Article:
For full transparency, you should know that this is the most expensive shovel on this list, and generally speaking we should expect more performance from tools that we pay more money for.
The Zune Lotoo is an expensive, high-end shovel that comes with a grand total of twenty-three separate multifunctional tools, which is more than we’ve seen across this entire list so far.
Designed for off-roading, camping, survival and more, you get access to a ton of functions. A fire starter, camping knife, bottle opener, wire saw, survival whistle, camera supporting mount, and rope – those are just some of the excellent benefits you get with this shovel.
It’s difficult to find any downsides to really report to you here, because this serves such a wide purpose. Ironically, the only thing that Zune Lotoo doesn’t carry out with exceptional attention to detail is the shovel itself.
It’s sharp, it’s durable, it holds an edge, but there isn’t much room to actually use it as a shovel. Slats in the blade head let direct fall through, and the jagged design in the middle (the outlined dagger-looking portion) doesn’t really hold onto dirt.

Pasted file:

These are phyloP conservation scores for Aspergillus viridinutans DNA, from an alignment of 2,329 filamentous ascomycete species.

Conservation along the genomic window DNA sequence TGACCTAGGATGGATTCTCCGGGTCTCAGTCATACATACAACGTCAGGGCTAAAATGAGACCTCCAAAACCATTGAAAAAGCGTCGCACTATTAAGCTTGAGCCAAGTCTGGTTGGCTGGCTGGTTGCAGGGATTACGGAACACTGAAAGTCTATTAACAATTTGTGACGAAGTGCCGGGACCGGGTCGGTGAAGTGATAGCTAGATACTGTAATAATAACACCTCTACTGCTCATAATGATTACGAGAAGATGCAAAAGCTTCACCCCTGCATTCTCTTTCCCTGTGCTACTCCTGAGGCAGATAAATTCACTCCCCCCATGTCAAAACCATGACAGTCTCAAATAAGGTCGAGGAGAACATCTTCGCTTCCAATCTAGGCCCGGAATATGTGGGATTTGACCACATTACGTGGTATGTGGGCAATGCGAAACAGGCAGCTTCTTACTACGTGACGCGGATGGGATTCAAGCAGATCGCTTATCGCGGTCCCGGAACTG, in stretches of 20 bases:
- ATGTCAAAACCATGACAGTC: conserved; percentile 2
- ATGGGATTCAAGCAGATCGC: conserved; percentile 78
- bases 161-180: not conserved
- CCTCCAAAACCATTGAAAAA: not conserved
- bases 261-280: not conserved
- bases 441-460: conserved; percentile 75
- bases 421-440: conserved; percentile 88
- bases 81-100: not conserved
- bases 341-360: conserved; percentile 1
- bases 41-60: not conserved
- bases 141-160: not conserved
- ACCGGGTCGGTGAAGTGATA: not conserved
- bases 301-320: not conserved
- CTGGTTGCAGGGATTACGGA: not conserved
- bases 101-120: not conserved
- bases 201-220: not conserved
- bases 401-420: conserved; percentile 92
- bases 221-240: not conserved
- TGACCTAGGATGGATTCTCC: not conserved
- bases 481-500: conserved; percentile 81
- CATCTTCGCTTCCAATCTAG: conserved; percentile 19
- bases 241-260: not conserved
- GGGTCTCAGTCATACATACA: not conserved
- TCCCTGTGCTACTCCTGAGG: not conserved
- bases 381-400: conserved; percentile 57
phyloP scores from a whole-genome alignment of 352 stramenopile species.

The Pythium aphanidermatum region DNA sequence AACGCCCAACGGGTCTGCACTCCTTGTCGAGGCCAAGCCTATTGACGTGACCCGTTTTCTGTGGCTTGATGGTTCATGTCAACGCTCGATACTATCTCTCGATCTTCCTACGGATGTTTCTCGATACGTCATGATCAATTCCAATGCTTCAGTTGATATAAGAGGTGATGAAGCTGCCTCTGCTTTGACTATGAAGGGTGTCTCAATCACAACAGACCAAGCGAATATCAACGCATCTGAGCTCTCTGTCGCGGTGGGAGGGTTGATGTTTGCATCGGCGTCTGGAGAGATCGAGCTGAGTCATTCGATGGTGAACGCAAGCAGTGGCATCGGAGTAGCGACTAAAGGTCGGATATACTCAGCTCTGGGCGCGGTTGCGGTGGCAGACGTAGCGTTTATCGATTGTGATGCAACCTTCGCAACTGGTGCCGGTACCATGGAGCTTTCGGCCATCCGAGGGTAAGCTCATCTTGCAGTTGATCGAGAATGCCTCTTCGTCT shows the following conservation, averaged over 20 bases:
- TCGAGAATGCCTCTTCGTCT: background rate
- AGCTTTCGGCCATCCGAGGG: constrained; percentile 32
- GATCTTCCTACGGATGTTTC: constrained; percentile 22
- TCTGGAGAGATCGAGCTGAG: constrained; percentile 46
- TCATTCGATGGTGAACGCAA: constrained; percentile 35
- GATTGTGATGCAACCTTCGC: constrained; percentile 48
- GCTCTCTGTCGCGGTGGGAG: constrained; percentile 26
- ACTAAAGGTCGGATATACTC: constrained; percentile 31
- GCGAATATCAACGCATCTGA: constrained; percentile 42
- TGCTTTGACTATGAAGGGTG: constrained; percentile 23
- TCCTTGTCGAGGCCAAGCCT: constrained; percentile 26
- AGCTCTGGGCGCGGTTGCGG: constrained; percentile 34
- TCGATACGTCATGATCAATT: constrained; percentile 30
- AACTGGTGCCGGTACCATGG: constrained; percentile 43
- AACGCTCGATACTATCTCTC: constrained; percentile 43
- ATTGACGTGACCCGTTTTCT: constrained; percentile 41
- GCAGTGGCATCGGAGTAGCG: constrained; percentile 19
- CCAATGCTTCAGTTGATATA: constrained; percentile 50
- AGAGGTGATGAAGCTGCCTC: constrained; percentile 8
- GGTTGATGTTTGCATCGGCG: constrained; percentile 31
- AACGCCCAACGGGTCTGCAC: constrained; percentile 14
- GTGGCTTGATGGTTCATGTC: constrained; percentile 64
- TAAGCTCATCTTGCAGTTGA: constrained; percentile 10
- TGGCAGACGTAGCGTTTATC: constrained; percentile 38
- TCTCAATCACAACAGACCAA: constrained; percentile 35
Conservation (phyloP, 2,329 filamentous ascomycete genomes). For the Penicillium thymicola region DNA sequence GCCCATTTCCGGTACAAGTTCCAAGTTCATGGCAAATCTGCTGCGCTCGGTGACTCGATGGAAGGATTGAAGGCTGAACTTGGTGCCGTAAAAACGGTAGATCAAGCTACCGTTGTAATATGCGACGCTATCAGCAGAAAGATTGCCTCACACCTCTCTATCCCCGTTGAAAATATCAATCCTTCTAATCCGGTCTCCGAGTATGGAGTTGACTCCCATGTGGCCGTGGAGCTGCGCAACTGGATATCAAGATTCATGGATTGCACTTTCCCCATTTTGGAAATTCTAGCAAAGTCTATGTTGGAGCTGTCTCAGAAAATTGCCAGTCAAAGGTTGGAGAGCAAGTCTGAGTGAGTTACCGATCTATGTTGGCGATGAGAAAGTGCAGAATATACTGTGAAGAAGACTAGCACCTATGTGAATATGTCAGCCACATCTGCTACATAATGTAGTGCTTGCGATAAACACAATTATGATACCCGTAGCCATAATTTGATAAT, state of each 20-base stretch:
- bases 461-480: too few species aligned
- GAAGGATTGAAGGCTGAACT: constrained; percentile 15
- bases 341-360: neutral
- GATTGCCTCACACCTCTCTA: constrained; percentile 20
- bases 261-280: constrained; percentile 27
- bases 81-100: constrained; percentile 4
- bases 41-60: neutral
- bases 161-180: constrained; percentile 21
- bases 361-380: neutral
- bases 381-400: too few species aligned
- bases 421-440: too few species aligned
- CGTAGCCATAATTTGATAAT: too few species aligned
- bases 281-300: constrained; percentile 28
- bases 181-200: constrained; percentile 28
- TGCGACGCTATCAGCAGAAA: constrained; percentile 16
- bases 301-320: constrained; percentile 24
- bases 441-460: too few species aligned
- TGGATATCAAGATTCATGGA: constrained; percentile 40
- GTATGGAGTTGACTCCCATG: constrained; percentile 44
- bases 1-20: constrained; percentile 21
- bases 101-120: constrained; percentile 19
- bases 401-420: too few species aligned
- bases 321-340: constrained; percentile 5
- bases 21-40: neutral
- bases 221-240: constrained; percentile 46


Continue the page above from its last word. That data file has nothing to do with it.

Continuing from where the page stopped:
At the end of the day, it’s not just a shovel, though. It’s a multitool that’s designed to help you survive in just about every situation imaginable.
You get a carrying case included with your purchase, as well as some of the most supportive grips that I’ve ever used on a shovel. With multiple ribs throughout the dual handles, you have traction at every point in the shovel.
It’s expensive. If you’re trying to design a survival plan on a budget, I can find a dozen things that you can do with the money you’d spend on the Zune Lotoo F-A3 shovel.
That being said, you can’t beat their quality, so if you’d rather gain high-end gear piece-by-piece (which isn’t a bad strategy at all, by the way), the F-A3 should be your first choice.
Last but not least, it would be a crying shame to not mention the lifetime warranty that Zune Lotoo offers directly as the manufacturer. No third-party warranty providers or dodgy customer support: you get direct access to them, and their customer service team has an answer to every one of your questions.
- Size: 8” x 5.9”
- Material: Martensitic stainless steel